Come Rain or Shine: Gin and Tonic in Philip Larkin’s ‘Sympathy in White Major’ (1974)

This month the Literary Kitchen is taking an alcoholic turn: it is that time of the year when many of us would like to be outside and enjoy a perfectly cold beer or cocktail; and for me (Nico – but maybe Amy too), when that time comes, it has to be a gin and tonic. Gin and tonic was not at all a popular choice … Continue reading Come Rain or Shine: Gin and Tonic in Philip Larkin’s ‘Sympathy in White Major’ (1974)

Anyone for a take-away?: Aravind Adiga’s ‘The White Tiger’

My favourite bookshop in England is Barter Books in Alnwick, Northumberland (http://www.barterbooks.co.uk/). It is a magical emporium of second hand books, which are stashed in every nook and cranny of a converted railway station. My love for this shop may have something to do with the copy of Louis MacNeice’s poem, ‘Posterity’, emblazoned on one of the walls (!!!) and the lines from T.S. Eliot … Continue reading Anyone for a take-away?: Aravind Adiga’s ‘The White Tiger’

‘There is Always The Other Side’: Fried Plantains in Jean Rhys’s Wide Sargasso Sea (1966)

Until last month, I had never been to the Caribbean. Or the Tropics. Or something that could be vaguely classified as either, except perhaps the North-East of Australia. Then, a few weeks ago I had the chance to go to one of the Canary Islands for a short holiday and its beauty struck me with the strength of a long-awaited revelation. I have to say, … Continue reading ‘There is Always The Other Side’: Fried Plantains in Jean Rhys’s Wide Sargasso Sea (1966)

Revisiting Fruit Tart: ‘The Woman in Black’

Last year I wrote a blogpost about fruit tart in Wilkie Collins’s The Woman in White which you can read here. Now, it’s time to retrace my footsteps with apple tart in Susan Hill’s The Woman in Black. Although the title and genre of Hill’s novel is a nod to Collins’s gothic romance, the narrative of The Woman in Black is significantly pared-back compared to … Continue reading Revisiting Fruit Tart: ‘The Woman in Black’

Frugal January: Victorian Gruel from Oliver Twist (1837)

Straight after the usual exuberance and abundance of the festive season one feels the urgency of going on some sort of detox diet, and my January has been particularly frugal. This month’s frugality has given new importance to breakfast in my daily routine and made me more creative in my re-thinking morning porridge: oats, rye flakes, quinoa, or buckwheat, are all the rage in my … Continue reading Frugal January: Victorian Gruel from Oliver Twist (1837)

Enduring classic?: Sweetmeats in ‘Pamela’

Although it’s December 21st, this isn’t exactly a Christmas post; but I do think that today’s recipe is a good one for the festive season! This post actually marks a first at the Literary Kitchen: I am writing about a novel I didn’t enjoy reading. In fact, I found that wading through Pamela; or Virtue Rewarded (1740) by Samuel Richardson is not a good way to spend … Continue reading Enduring classic?: Sweetmeats in ‘Pamela’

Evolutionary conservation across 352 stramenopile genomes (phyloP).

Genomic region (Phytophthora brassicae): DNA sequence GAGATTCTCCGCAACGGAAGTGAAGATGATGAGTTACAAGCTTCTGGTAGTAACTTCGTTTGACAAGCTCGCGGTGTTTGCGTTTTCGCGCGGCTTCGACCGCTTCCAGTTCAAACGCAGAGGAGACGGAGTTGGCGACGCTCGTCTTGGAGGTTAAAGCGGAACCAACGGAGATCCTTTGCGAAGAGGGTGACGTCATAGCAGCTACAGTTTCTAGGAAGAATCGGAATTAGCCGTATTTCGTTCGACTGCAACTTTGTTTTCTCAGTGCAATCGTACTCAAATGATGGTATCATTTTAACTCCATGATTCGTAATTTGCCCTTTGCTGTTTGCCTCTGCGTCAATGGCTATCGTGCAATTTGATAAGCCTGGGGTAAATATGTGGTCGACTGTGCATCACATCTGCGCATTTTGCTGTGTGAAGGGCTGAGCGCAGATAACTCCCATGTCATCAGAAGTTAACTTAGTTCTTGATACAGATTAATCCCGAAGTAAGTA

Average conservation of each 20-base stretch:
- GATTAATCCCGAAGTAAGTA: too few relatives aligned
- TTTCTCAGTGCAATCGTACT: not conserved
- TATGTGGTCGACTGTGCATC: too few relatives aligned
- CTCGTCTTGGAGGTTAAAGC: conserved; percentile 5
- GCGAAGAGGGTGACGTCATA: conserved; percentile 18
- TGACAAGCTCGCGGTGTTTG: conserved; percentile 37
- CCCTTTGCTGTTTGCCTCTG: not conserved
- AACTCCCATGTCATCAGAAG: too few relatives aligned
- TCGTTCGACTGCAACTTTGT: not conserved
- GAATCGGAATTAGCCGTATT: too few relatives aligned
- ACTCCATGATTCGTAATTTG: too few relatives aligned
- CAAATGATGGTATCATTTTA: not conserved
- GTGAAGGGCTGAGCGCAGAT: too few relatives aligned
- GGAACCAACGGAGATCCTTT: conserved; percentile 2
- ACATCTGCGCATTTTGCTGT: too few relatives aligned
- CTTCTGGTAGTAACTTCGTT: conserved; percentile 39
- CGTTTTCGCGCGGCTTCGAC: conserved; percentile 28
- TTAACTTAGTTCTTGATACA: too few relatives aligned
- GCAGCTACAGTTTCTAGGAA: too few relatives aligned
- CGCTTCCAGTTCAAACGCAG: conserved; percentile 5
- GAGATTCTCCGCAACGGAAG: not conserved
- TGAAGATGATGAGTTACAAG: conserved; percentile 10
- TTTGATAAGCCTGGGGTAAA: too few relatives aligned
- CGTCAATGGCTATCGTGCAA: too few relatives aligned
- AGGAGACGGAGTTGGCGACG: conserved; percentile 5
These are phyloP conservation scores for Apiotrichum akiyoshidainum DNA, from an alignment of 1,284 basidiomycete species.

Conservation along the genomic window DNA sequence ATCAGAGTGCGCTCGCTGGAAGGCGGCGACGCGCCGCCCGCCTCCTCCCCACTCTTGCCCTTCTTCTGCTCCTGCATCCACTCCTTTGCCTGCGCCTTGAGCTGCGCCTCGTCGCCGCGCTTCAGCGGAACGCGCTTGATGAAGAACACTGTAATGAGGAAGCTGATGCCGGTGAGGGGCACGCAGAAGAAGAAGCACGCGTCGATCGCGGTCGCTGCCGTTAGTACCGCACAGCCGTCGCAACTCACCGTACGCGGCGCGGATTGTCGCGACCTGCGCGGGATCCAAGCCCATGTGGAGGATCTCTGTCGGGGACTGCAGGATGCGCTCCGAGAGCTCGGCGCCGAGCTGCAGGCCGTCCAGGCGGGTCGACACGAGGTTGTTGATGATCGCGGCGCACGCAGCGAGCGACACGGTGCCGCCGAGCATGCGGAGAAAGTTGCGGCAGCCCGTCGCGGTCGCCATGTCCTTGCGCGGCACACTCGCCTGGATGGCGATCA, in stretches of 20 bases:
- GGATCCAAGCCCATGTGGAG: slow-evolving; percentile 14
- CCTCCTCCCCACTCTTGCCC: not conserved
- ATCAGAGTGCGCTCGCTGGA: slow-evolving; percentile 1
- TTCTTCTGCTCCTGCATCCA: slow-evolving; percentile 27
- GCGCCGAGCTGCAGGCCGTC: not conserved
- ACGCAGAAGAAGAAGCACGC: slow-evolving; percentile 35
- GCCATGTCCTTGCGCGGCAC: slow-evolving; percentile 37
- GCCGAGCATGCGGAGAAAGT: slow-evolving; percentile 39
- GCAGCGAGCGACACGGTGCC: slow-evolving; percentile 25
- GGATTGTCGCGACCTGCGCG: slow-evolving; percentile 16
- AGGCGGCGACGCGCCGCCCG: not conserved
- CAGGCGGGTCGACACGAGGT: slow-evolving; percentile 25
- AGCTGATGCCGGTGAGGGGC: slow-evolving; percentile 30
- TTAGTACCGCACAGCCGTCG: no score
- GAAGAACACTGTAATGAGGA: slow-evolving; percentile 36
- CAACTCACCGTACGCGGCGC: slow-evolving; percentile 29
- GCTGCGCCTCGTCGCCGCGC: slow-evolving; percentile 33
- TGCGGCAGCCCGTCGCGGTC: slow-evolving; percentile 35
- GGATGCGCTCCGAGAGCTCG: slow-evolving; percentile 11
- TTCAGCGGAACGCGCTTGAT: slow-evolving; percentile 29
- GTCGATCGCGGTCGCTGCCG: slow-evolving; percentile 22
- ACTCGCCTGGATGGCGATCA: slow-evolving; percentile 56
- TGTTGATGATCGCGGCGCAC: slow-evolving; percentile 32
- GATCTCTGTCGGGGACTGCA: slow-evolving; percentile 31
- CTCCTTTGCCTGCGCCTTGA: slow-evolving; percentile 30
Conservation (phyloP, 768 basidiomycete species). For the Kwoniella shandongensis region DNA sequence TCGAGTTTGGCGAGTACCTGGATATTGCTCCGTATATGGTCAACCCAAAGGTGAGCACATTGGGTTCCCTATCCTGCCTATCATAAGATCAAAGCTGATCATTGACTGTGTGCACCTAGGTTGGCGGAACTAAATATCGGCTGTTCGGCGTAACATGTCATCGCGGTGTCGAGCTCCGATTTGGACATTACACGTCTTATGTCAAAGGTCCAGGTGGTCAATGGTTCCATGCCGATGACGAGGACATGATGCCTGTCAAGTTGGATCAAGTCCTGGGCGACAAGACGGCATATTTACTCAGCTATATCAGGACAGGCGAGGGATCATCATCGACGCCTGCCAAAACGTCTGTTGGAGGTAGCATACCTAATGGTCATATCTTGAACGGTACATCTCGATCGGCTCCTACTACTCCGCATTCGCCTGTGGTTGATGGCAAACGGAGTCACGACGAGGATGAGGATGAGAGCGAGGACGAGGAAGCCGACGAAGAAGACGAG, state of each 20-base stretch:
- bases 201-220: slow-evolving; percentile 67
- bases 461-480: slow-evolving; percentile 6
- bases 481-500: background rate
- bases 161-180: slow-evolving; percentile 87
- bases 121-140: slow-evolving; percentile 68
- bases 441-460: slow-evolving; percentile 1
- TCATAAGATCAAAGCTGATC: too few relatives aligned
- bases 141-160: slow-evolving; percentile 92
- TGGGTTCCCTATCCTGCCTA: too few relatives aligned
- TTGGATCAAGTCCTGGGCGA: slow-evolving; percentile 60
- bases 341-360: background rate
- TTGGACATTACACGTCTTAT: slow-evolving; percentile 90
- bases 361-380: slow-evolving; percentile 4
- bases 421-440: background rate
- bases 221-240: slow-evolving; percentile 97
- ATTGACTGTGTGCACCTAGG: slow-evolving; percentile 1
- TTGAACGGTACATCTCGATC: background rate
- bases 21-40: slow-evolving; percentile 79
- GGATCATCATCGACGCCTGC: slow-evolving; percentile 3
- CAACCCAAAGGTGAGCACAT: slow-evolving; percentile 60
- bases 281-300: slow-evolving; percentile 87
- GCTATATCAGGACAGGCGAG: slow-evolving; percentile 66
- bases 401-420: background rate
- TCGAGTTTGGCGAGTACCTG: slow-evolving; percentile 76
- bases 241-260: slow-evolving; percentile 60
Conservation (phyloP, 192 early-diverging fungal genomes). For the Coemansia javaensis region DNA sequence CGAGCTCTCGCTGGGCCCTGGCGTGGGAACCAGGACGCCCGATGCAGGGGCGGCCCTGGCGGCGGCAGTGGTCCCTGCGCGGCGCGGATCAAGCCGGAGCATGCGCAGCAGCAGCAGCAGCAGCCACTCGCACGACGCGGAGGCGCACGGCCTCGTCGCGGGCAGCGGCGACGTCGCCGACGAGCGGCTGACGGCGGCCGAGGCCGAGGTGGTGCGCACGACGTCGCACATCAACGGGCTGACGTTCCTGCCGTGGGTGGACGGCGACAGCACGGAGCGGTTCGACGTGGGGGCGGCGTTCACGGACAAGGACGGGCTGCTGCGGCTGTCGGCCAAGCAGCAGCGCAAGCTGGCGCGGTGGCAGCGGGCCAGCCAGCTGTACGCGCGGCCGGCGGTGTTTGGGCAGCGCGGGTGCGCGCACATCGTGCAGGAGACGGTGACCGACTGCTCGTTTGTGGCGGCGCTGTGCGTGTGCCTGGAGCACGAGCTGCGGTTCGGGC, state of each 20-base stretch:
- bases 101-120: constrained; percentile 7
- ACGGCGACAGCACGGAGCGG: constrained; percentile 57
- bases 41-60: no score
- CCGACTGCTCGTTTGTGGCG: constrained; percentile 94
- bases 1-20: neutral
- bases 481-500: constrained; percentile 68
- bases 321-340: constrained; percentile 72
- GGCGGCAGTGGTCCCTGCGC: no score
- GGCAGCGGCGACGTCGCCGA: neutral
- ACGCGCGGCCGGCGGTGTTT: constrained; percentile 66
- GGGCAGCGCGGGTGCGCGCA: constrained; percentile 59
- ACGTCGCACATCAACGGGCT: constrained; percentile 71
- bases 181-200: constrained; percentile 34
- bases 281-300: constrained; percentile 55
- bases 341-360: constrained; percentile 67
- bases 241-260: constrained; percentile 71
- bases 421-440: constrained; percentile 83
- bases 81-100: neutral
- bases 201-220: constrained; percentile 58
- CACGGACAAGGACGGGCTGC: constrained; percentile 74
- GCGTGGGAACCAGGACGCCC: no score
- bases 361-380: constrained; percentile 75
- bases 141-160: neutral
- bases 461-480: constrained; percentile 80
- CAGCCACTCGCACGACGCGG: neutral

“Mellow fruitfulness”: An Ode to Autumn

In the past two years of the Literary Kitchen we have avoided the cliché of writing about Keats in the autumn. But it was MacNeice who – in the satiric poem ‘Homage to Clichés’ – wrote that the ‘automatic’, the ‘reflex’ or the ‘foreseen’ is strangely comforting. So here it is – a post on Keats’s ‘Ode to Autumn’. ‘Ode to Autumn’ is, in my … Continue reading “Mellow fruitfulness”: An Ode to Autumn

A Tin of Biscuits: Petit Beurres in Elizabeth Bowen’s The Last September (1929)

England has been swept by a real heat wave in the last couple of weeks; today, it seems like autumn is finally settling in – the sky has taken grey tinges, the trees are putting up their best colours, and one feels the need of putting an extra layer of clothes on, and using the oven. Today’s recipe comes from France, but is somehow linked … Continue reading A Tin of Biscuits: Petit Beurres in Elizabeth Bowen’s The Last September (1929)

Michael Longley: Lost For Words

As our Northern Irish readers will know, stoically eating ice cream in the drizzle is something of a local tradition. If drizzle is not available, then usually a heavy downpour means that ice cream can be consumed in the car. I am privileged that my parents now live within 10 minutes’ drive of a fabled ice cream shop – The Cabin in Donaghadee. It’s a … Continue reading Michael Longley: Lost For Words

Yogurt’s Ancestor: Mezzorado, or Soured Milk in Natalia Ginzburg’s Family Sayings (1963)

As I (Nico) was hiking in the mountains of beautiful Slovenia this summer, I came across one interesting dish: soured milk, or kislo mleko as they call it on the sunny side of the Alps. Made with one main simple ingredient (milk), it is nevertheless complex to make as it can easily go wrong – on one occasion, a farmer had to regretfully deny us … Continue reading Yogurt’s Ancestor: Mezzorado, or Soured Milk in Natalia Ginzburg’s Family Sayings (1963)